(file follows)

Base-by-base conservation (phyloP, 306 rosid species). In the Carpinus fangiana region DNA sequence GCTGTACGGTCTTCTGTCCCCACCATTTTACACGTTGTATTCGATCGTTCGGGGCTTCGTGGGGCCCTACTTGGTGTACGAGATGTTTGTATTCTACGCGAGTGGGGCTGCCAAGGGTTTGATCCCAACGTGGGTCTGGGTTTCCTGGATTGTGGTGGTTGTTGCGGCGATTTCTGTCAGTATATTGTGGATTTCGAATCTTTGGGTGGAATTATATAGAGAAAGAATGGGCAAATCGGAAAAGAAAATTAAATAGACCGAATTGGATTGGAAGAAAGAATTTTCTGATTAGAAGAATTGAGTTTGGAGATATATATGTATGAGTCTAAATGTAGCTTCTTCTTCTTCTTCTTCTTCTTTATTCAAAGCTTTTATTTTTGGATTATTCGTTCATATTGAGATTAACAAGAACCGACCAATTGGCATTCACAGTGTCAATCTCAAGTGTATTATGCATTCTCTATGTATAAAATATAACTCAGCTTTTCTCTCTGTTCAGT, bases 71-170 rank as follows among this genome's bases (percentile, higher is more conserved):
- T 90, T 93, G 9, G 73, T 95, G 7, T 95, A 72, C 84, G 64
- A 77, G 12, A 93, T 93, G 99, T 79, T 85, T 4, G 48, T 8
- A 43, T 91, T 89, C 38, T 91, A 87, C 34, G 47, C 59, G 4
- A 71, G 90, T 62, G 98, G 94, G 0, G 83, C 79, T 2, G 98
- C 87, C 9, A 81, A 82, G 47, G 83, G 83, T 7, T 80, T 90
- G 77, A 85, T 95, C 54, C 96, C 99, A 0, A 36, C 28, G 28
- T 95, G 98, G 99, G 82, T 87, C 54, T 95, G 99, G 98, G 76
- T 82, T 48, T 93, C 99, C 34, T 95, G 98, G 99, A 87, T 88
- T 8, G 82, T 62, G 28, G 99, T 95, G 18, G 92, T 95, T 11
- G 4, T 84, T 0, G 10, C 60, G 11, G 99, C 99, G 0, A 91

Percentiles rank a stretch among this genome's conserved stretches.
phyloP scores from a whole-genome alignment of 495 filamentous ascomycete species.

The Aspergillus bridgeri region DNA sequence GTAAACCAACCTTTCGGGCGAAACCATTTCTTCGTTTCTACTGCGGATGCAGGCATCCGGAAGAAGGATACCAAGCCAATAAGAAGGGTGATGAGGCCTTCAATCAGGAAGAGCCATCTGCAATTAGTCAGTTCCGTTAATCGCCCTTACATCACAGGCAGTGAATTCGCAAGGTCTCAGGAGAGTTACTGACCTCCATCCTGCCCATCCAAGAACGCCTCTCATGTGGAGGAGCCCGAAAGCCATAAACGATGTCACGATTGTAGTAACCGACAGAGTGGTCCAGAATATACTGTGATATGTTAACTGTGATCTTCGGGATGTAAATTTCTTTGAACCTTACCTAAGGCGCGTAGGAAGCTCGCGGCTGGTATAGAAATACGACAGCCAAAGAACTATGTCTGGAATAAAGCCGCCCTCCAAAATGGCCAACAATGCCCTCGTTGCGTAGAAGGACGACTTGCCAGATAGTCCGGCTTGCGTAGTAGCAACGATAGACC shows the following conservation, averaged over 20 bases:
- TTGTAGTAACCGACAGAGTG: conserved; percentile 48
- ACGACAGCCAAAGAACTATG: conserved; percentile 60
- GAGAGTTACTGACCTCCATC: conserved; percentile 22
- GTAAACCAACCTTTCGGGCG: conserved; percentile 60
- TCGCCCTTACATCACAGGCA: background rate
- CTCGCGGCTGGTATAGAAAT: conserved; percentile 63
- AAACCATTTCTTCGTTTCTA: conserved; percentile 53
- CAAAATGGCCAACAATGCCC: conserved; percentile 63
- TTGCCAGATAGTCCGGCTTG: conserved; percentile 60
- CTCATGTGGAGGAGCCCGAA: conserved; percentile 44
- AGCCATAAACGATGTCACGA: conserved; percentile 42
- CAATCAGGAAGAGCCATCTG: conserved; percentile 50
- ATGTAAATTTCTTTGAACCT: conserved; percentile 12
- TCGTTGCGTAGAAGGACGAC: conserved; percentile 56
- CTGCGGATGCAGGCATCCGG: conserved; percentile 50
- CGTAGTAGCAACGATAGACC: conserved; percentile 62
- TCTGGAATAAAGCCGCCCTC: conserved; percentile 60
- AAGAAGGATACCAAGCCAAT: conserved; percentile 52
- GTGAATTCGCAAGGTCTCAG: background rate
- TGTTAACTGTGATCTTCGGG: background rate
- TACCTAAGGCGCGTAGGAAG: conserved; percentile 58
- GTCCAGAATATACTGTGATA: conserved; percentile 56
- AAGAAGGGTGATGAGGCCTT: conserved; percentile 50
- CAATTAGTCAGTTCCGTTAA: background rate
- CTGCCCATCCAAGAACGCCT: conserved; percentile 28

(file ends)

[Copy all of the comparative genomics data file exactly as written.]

Base-by-base conservation (phyloP, 306 rosid species). In the Carpinus fangiana region DNA sequence GCTGTACGGTCTTCTGTCCCCACCATTTTACACGTTGTATTCGATCGTTCGGGGCTTCGTGGGGCCCTACTTGGTGTACGAGATGTTTGTATTCTACGCGAGTGGGGCTGCCAAGGGTTTGATCCCAACGTGGGTCTGGGTTTCCTGGATTGTGGTGGTTGTTGCGGCGATTTCTGTCAGTATATTGTGGATTTCGAATCTTTGGGTGGAATTATATAGAGAAAGAATGGGCAAATCGGAAAAGAAAATTAAATAGACCGAATTGGATTGGAAGAAAGAATTTTCTGATTAGAAGAATTGAGTTTGGAGATATATATGTATGAGTCTAAATGTAGCTTCTTCTTCTTCTTCTTCTTCTTTATTCAAAGCTTTTATTTTTGGATTATTCGTTCATATTGAGATTAACAAGAACCGACCAATTGGCATTCACAGTGTCAATCTCAAGTGTATTATGCATTCTCTATGTATAAAATATAACTCAGCTTTTCTCTCTGTTCAGT, bases 71-170 rank as follows among this genome's bases (percentile, higher is more conserved):
- T 90, T 93, G 9, G 73, T 95, G 7, T 95, A 72, C 84, G 64
- A 77, G 12, A 93, T 93, G 99, T 79, T 85, T 4, G 48, T 8
- A 43, T 91, T 89, C 38, T 91, A 87, C 34, G 47, C 59, G 4
- A 71, G 90, T 62, G 98, G 94, G 0, G 83, C 79, T 2, G 98
- C 87, C 9, A 81, A 82, G 47, G 83, G 83, T 7, T 80, T 90
- G 77, A 85, T 95, C 54, C 96, C 99, A 0, A 36, C 28, G 28
- T 95, G 98, G 99, G 82, T 87, C 54, T 95, G 99, G 98, G 76
- T 82, T 48, T 93, C 99, C 34, T 95, G 98, G 99, A 87, T 88
- T 8, G 82, T 62, G 28, G 99, T 95, G 18, G 92, T 95, T 11
- G 4, T 84, T 0, G 10, C 60, G 11, G 99, C 99, G 0, A 91

Percentiles rank a stretch among this genome's conserved stretches.
phyloP scores from a whole-genome alignment of 495 filamentous ascomycete species.

The Aspergillus bridgeri region DNA sequence GTAAACCAACCTTTCGGGCGAAACCATTTCTTCGTTTCTACTGCGGATGCAGGCATCCGGAAGAAGGATACCAAGCCAATAAGAAGGGTGATGAGGCCTTCAATCAGGAAGAGCCATCTGCAATTAGTCAGTTCCGTTAATCGCCCTTACATCACAGGCAGTGAATTCGCAAGGTCTCAGGAGAGTTACTGACCTCCATCCTGCCCATCCAAGAACGCCTCTCATGTGGAGGAGCCCGAAAGCCATAAACGATGTCACGATTGTAGTAACCGACAGAGTGGTCCAGAATATACTGTGATATGTTAACTGTGATCTTCGGGATGTAAATTTCTTTGAACCTTACCTAAGGCGCGTAGGAAGCTCGCGGCTGGTATAGAAATACGACAGCCAAAGAACTATGTCTGGAATAAAGCCGCCCTCCAAAATGGCCAACAATGCCCTCGTTGCGTAGAAGGACGACTTGCCAGATAGTCCGGCTTGCGTAGTAGCAACGATAGACC shows the following conservation, averaged over 20 bases:
- TTGTAGTAACCGACAGAGTG: conserved; percentile 48
- ACGACAGCCAAAGAACTATG: conserved; percentile 60
- GAGAGTTACTGACCTCCATC: conserved; percentile 22
- GTAAACCAACCTTTCGGGCG: conserved; percentile 60
- TCGCCCTTACATCACAGGCA: background rate
- CTCGCGGCTGGTATAGAAAT: conserved; percentile 63
- AAACCATTTCTTCGTTTCTA: conserved; percentile 53
- CAAAATGGCCAACAATGCCC: conserved; percentile 63
- TTGCCAGATAGTCCGGCTTG: conserved; percentile 60
- CTCATGTGGAGGAGCCCGAA: conserved; percentile 44
- AGCCATAAACGATGTCACGA: conserved; percentile 42
- CAATCAGGAAGAGCCATCTG: conserved; percentile 50
- ATGTAAATTTCTTTGAACCT: conserved; percentile 12
- TCGTTGCGTAGAAGGACGAC: conserved; percentile 56
- CTGCGGATGCAGGCATCCGG: conserved; percentile 50
- CGTAGTAGCAACGATAGACC: conserved; percentile 62
- TCTGGAATAAAGCCGCCCTC: conserved; percentile 60
- AAGAAGGATACCAAGCCAAT: conserved; percentile 52
- GTGAATTCGCAAGGTCTCAG: background rate
- TGTTAACTGTGATCTTCGGG: background rate
- TACCTAAGGCGCGTAGGAAG: conserved; percentile 58
- GTCCAGAATATACTGTGATA: conserved; percentile 56
- AAGAAGGGTGATGAGGCCTT: conserved; percentile 50
- CAATTAGTCAGTTCCGTTAA: background rate
- CTGCCCATCCAAGAACGCCT: conserved; percentile 28